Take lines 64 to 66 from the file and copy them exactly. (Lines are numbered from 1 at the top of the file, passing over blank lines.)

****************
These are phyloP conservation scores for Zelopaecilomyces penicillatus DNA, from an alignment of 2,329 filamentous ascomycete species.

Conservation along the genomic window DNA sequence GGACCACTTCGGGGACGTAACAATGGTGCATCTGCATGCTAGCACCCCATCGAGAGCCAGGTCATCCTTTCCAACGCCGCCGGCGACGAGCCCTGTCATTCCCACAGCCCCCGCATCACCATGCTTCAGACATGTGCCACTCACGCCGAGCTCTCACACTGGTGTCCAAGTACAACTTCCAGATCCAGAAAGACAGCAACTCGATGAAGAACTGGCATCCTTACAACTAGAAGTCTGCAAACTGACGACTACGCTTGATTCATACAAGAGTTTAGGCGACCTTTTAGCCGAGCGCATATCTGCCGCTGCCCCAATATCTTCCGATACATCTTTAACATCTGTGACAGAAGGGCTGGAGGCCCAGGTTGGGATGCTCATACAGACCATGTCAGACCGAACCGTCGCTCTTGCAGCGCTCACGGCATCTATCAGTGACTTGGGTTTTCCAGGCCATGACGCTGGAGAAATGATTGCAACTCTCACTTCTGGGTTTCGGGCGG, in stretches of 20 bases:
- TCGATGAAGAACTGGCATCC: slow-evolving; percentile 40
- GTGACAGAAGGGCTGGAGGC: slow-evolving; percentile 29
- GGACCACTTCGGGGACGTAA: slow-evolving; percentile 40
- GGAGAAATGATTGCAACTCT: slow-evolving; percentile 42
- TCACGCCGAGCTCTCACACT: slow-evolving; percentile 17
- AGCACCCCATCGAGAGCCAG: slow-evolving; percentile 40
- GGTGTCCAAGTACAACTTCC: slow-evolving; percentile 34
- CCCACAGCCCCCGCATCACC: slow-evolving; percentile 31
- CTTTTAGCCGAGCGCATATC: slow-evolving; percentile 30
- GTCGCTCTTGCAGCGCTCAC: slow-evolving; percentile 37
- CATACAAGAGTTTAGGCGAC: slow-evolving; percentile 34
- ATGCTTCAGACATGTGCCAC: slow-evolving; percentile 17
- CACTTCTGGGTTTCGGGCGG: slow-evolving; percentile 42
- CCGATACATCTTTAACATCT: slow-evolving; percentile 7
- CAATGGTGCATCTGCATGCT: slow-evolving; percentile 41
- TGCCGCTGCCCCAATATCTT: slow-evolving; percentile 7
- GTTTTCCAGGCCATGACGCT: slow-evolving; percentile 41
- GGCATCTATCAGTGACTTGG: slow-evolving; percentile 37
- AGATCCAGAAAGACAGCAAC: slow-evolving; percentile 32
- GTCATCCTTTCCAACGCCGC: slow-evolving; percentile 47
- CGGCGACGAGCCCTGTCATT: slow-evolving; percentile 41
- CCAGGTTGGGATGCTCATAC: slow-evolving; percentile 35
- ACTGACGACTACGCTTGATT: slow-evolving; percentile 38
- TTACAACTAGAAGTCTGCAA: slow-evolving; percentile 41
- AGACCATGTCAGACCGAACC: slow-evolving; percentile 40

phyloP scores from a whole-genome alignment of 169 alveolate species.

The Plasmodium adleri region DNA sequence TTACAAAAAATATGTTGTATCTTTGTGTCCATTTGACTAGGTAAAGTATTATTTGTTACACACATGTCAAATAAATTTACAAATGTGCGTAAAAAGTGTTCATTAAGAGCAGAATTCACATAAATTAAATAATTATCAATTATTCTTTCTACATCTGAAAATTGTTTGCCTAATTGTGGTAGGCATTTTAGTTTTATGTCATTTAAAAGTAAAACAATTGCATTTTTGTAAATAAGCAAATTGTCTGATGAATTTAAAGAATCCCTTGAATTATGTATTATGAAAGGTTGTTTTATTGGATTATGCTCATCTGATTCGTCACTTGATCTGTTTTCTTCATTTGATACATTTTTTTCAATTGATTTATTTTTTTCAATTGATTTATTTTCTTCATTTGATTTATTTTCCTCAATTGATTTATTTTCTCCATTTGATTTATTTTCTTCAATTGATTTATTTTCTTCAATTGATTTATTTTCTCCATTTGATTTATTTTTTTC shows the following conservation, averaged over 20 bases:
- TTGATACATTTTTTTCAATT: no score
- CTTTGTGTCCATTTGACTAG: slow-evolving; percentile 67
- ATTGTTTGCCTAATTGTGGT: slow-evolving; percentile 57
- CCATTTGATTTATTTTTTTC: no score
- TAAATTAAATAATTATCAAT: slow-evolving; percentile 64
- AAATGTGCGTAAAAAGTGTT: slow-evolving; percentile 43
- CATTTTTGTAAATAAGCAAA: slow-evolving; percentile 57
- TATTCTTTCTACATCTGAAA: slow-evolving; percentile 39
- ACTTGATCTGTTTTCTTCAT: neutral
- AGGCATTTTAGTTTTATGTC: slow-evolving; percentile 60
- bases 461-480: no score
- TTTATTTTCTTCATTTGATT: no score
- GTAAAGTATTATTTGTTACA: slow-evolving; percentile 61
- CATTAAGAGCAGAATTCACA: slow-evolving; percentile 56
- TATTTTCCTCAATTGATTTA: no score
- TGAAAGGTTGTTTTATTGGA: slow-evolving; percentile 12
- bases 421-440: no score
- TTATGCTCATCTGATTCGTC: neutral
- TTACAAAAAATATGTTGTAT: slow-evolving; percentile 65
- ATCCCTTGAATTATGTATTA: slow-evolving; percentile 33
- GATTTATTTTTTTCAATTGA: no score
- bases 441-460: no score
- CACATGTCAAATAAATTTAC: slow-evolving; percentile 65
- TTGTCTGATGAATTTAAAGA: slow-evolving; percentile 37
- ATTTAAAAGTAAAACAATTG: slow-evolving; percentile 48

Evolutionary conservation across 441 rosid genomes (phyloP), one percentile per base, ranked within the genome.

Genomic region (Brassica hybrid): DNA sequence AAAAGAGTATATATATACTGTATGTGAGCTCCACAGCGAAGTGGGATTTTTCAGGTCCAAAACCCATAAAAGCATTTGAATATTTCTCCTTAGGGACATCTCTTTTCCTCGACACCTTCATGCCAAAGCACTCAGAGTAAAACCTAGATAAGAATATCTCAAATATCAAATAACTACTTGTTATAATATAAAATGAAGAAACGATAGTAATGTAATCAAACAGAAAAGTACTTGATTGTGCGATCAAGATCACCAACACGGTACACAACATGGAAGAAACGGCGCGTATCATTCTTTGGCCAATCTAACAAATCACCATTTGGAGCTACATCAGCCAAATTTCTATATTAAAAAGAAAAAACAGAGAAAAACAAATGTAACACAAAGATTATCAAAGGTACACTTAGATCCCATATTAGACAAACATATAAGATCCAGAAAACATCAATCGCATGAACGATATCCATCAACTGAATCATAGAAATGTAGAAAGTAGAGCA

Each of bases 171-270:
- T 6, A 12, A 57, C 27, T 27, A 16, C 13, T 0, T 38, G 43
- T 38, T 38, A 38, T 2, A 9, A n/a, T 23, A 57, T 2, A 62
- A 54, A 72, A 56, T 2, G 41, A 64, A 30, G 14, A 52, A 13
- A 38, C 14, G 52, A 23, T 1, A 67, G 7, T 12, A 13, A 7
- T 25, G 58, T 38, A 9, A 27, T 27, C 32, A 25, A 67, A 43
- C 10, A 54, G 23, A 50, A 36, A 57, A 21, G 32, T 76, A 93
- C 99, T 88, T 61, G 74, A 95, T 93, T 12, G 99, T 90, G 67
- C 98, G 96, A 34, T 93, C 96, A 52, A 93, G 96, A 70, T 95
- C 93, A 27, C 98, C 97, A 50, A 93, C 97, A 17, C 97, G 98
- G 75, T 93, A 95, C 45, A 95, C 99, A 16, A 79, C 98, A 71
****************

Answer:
- C 99, T 88, T 61, G 74, A 95, T 93, T 12, G 99, T 90, G 67
- C 98, G 96, A 34, T 93, C 96, A 52, A 93, G 96, A 70, T 95
- C 93, A 27, C 98, C 97, A 50, A 93, C 97, A 17, C 97, G 98